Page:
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Old May 13th, 2009, 03:59 PM   #1
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Apple Colour & DSC Labs Camette

I'm sure this is going to be pretty simple for some of you, but I'm looking for a easy explanation or tutorial on how to use the Camette from DSC Labs to colour correct in Apple Color? Camette
Would a quick way of doing it be to zoom into the chart (via geometry) and then go back to the primary room and click auto balance? I'm guessing the exposure would then be off and I'd have to go back and rebalance it.
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Old May 13th, 2009, 10:12 PM   #2
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I stoped by the dmc both at nab and asked them exactly how to use their cards and they gave me a quick tutorial which made sense to me but it was quick. They did say that Chris Hurd was considering doing some sort of lesson on how to use it on here sometime soon. So Chris is this true as i know i would like to see it or learn it. The guy at the both told me that on the jvc dvd (not sure which one) it shows something similiar.
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Old May 14th, 2009, 03:25 PM   #3
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The auto balance feature in Color is next to worthless, IMO (it either goes too blue or just completely freaks out in my experience). Basically to use a card like that you'd want the card to be full frame and then you'd use your scopes to dial in the corrects. The red, green, blue, cyan, magenta, and yellow patches of color should 'land' in the correct targets on your vectorscope and the black and white patches on the chart should land at 0 and 100 respectively on your waveform monitor.


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Old May 15th, 2009, 12:53 AM   #4
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Quote:
Originally Posted by Justin Carlson View Post
I'm sure this is going to be pretty simple for some of you, but I'm looking for a easy explanation or tutorial on how to use the Camette from DSC Labs to colour correct in Apple Color? Camette
Would a quick way of doing it be to zoom into the chart (via geometry) and then go back to the primary room and click auto balance? I'm guessing the exposure would then be off and I'd have to go back and rebalance it.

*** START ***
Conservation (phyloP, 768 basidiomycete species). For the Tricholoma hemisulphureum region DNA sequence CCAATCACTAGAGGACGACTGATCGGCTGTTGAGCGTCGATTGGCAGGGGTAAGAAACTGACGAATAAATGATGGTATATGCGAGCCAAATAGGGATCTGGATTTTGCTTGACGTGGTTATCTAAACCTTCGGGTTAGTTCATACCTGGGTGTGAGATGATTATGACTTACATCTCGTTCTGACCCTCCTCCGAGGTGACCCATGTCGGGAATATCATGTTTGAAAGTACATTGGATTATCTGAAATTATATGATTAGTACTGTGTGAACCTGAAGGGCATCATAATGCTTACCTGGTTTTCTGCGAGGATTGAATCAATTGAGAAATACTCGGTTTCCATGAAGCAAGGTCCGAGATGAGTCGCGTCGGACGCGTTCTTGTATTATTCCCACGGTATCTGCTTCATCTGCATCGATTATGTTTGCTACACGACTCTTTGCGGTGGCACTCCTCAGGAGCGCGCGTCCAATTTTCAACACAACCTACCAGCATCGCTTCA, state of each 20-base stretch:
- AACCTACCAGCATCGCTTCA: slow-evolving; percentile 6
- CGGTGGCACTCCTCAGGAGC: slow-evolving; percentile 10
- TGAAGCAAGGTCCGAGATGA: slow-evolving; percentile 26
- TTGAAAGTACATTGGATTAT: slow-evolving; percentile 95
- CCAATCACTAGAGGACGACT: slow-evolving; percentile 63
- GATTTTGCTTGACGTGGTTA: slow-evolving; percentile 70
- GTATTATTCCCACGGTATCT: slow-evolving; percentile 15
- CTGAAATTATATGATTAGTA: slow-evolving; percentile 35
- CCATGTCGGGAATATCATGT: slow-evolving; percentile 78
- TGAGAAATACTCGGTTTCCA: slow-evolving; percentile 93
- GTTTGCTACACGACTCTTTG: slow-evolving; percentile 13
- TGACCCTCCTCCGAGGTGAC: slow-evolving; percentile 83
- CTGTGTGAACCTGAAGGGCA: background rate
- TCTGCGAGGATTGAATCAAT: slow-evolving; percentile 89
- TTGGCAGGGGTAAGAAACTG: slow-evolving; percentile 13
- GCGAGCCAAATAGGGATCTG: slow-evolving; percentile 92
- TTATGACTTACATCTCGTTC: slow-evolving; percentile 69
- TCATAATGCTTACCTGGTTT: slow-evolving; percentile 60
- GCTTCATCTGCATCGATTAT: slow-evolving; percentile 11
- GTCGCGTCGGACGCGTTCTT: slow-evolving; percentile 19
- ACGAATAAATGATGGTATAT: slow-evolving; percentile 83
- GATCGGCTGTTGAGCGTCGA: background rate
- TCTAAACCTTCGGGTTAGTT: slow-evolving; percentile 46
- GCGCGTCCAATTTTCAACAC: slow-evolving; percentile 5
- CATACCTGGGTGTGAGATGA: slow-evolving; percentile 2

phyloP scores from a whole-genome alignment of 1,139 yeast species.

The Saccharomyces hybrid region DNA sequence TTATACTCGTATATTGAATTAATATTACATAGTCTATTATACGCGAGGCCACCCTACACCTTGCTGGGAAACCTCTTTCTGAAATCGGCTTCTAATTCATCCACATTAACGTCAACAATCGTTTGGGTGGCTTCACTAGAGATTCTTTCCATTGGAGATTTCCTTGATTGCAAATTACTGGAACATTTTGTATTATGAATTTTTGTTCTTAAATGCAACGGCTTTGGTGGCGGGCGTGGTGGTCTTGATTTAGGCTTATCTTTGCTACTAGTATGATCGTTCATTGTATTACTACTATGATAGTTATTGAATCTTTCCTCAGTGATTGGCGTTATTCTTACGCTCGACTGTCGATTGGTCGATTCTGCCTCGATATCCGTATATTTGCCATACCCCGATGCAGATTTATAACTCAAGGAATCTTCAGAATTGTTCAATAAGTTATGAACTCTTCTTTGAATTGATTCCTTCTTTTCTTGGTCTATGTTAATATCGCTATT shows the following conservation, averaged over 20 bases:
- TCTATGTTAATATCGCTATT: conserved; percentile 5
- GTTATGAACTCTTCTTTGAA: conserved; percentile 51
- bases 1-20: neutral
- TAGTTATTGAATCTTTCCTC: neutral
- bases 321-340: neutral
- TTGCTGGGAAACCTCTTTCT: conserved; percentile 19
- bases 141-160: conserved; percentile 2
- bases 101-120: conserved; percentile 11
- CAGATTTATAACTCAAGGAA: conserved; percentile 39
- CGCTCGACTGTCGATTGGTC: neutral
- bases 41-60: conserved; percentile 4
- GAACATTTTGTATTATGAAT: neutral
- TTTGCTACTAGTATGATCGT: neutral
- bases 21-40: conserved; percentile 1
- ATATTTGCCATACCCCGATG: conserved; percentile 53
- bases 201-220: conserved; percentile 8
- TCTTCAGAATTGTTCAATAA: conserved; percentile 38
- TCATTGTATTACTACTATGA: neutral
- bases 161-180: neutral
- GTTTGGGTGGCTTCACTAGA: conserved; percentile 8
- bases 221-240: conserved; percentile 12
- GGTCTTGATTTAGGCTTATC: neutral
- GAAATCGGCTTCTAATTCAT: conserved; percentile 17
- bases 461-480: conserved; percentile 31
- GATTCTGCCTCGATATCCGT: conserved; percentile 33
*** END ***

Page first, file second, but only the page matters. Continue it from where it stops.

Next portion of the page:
If your going to zoom in with geometry room (my favorite technique) just balance it by hand with your vectorscope. Just bring it to center and your balanced. Same thing goes for the blacks obviously.
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Old May 15th, 2009, 04:53 AM   #5
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I pretty sure i understand what you guys explained. My ? is what do you guys use for a waveform and vectorscope. Do you guys use hardware ones or one on a macbook pro like scopebox or conduit. And last ? is when you do this what exactly does this mean. I mean i have a canon xh a1 and if i use a custom preset to obtain a look would i not ruin it by doing this with the card. And im guessing that when you do this you have proper color levels or does it mean something else.
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Old May 15th, 2009, 04:29 PM   #6
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I use hardware scopes (Tektronix WVR 1020 specifically) when I color correct. Obviously charts like these are designed to make sure your colors are 'true' but they can still be useful if you are applying a look because you'll always have a consistent reference to go by. So instead of using the chart to properly white balance the shots (which would destroy your look) you'd use the chart as a reference to make sure your look stayed consistent between shots..


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Old May 16th, 2009, 12:36 AM   #7
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So can you explain why people use these on shots. Like reasons purposes so i can fully understand. I mean these things are not cheap so i fully want to understand how and when to use them before a purchase. Examples would be great also.
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Old May 16th, 2009, 01:10 AM   #8